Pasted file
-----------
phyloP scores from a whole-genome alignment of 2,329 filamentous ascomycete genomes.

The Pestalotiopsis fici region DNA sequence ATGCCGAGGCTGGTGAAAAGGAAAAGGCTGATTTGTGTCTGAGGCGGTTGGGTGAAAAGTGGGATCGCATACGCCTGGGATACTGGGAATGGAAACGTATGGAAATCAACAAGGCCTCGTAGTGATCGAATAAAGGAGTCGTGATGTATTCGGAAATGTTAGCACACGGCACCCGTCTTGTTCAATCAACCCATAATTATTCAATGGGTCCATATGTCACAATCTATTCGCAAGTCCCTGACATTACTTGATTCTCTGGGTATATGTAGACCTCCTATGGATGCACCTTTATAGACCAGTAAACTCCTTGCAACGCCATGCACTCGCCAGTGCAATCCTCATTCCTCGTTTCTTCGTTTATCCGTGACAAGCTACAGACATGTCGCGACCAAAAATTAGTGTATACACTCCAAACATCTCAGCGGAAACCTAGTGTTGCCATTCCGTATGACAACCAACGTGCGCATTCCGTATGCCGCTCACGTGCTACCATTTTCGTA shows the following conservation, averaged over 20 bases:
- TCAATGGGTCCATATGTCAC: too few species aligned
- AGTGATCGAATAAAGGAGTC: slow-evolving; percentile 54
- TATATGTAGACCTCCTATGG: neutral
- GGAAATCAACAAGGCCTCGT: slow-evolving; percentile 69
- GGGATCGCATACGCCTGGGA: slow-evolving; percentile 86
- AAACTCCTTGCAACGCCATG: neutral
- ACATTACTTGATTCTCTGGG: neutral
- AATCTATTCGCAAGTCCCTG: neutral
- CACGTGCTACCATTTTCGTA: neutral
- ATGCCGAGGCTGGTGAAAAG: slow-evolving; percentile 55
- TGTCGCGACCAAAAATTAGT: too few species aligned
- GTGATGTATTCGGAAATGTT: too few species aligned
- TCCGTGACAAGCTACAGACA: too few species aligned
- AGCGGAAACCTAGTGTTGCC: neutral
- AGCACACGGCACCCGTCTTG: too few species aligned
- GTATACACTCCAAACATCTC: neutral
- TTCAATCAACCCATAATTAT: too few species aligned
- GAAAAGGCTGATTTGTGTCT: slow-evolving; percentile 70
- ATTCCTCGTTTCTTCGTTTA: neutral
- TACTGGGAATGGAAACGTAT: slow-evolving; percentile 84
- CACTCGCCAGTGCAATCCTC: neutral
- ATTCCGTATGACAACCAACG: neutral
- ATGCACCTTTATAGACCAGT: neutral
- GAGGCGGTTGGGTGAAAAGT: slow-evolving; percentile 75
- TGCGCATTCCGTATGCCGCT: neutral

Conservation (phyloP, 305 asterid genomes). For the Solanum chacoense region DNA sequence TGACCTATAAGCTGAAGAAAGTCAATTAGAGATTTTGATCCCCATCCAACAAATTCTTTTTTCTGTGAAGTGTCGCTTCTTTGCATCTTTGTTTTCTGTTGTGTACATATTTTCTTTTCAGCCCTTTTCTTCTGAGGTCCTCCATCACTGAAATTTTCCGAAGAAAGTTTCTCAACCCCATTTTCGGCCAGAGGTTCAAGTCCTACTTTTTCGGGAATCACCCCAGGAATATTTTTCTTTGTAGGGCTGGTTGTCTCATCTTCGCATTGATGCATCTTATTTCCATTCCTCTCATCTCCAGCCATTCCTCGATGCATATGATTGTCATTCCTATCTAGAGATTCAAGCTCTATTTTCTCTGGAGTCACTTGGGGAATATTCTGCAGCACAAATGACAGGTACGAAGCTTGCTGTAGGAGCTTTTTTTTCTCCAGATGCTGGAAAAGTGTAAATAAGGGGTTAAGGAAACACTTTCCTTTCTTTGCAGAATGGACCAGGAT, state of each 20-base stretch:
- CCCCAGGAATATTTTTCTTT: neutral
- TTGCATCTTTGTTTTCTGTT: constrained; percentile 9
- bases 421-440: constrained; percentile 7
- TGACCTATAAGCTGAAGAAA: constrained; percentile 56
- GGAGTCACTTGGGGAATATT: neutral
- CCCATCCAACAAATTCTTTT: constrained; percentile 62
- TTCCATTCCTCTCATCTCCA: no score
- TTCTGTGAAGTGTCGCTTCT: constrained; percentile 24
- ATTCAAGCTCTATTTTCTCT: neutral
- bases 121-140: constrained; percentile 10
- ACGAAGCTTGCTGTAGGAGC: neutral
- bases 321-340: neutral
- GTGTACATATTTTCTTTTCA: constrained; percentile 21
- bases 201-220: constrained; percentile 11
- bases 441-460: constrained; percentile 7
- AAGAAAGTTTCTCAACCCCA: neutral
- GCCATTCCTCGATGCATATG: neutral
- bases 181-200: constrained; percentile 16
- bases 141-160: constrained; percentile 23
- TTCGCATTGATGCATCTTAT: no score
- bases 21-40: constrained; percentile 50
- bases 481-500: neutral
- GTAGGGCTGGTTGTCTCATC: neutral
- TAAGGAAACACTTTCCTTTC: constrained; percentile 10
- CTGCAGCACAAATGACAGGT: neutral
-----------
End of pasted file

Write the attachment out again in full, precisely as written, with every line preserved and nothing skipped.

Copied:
phyloP scores from a whole-genome alignment of 2,329 filamentous ascomycete genomes.

The Pestalotiopsis fici region DNA sequence ATGCCGAGGCTGGTGAAAAGGAAAAGGCTGATTTGTGTCTGAGGCGGTTGGGTGAAAAGTGGGATCGCATACGCCTGGGATACTGGGAATGGAAACGTATGGAAATCAACAAGGCCTCGTAGTGATCGAATAAAGGAGTCGTGATGTATTCGGAAATGTTAGCACACGGCACCCGTCTTGTTCAATCAACCCATAATTATTCAATGGGTCCATATGTCACAATCTATTCGCAAGTCCCTGACATTACTTGATTCTCTGGGTATATGTAGACCTCCTATGGATGCACCTTTATAGACCAGTAAACTCCTTGCAACGCCATGCACTCGCCAGTGCAATCCTCATTCCTCGTTTCTTCGTTTATCCGTGACAAGCTACAGACATGTCGCGACCAAAAATTAGTGTATACACTCCAAACATCTCAGCGGAAACCTAGTGTTGCCATTCCGTATGACAACCAACGTGCGCATTCCGTATGCCGCTCACGTGCTACCATTTTCGTA shows the following conservation, averaged over 20 bases:
- TCAATGGGTCCATATGTCAC: too few species aligned
- AGTGATCGAATAAAGGAGTC: slow-evolving; percentile 54
- TATATGTAGACCTCCTATGG: neutral
- GGAAATCAACAAGGCCTCGT: slow-evolving; percentile 69
- GGGATCGCATACGCCTGGGA: slow-evolving; percentile 86
- AAACTCCTTGCAACGCCATG: neutral
- ACATTACTTGATTCTCTGGG: neutral
- AATCTATTCGCAAGTCCCTG: neutral
- CACGTGCTACCATTTTCGTA: neutral
- ATGCCGAGGCTGGTGAAAAG: slow-evolving; percentile 55
- TGTCGCGACCAAAAATTAGT: too few species aligned
- GTGATGTATTCGGAAATGTT: too few species aligned
- TCCGTGACAAGCTACAGACA: too few species aligned
- AGCGGAAACCTAGTGTTGCC: neutral
- AGCACACGGCACCCGTCTTG: too few species aligned
- GTATACACTCCAAACATCTC: neutral
- TTCAATCAACCCATAATTAT: too few species aligned
- GAAAAGGCTGATTTGTGTCT: slow-evolving; percentile 70
- ATTCCTCGTTTCTTCGTTTA: neutral
- TACTGGGAATGGAAACGTAT: slow-evolving; percentile 84
- CACTCGCCAGTGCAATCCTC: neutral
- ATTCCGTATGACAACCAACG: neutral
- ATGCACCTTTATAGACCAGT: neutral
- GAGGCGGTTGGGTGAAAAGT: slow-evolving; percentile 75
- TGCGCATTCCGTATGCCGCT: neutral

Conservation (phyloP, 305 asterid genomes). For the Solanum chacoense region DNA sequence TGACCTATAAGCTGAAGAAAGTCAATTAGAGATTTTGATCCCCATCCAACAAATTCTTTTTTCTGTGAAGTGTCGCTTCTTTGCATCTTTGTTTTCTGTTGTGTACATATTTTCTTTTCAGCCCTTTTCTTCTGAGGTCCTCCATCACTGAAATTTTCCGAAGAAAGTTTCTCAACCCCATTTTCGGCCAGAGGTTCAAGTCCTACTTTTTCGGGAATCACCCCAGGAATATTTTTCTTTGTAGGGCTGGTTGTCTCATCTTCGCATTGATGCATCTTATTTCCATTCCTCTCATCTCCAGCCATTCCTCGATGCATATGATTGTCATTCCTATCTAGAGATTCAAGCTCTATTTTCTCTGGAGTCACTTGGGGAATATTCTGCAGCACAAATGACAGGTACGAAGCTTGCTGTAGGAGCTTTTTTTTCTCCAGATGCTGGAAAAGTGTAAATAAGGGGTTAAGGAAACACTTTCCTTTCTTTGCAGAATGGACCAGGAT, state of each 20-base stretch:
- CCCCAGGAATATTTTTCTTT: neutral
- TTGCATCTTTGTTTTCTGTT: constrained; percentile 9
- bases 421-440: constrained; percentile 7
- TGACCTATAAGCTGAAGAAA: constrained; percentile 56
- GGAGTCACTTGGGGAATATT: neutral
- CCCATCCAACAAATTCTTTT: constrained; percentile 62
- TTCCATTCCTCTCATCTCCA: no score
- TTCTGTGAAGTGTCGCTTCT: constrained; percentile 24
- ATTCAAGCTCTATTTTCTCT: neutral
- bases 121-140: constrained; percentile 10
- ACGAAGCTTGCTGTAGGAGC: neutral
- bases 321-340: neutral
- GTGTACATATTTTCTTTTCA: constrained; percentile 21
- bases 201-220: constrained; percentile 11
- bases 441-460: constrained; percentile 7
- AAGAAAGTTTCTCAACCCCA: neutral
- GCCATTCCTCGATGCATATG: neutral
- bases 181-200: constrained; percentile 16
- bases 141-160: constrained; percentile 23
- TTCGCATTGATGCATCTTAT: no score
- bases 21-40: constrained; percentile 50
- bases 481-500: neutral
- GTAGGGCTGGTTGTCTCATC: neutral
- TAAGGAAACACTTTCCTTTC: constrained; percentile 10
- CTGCAGCACAAATGACAGGT: neutral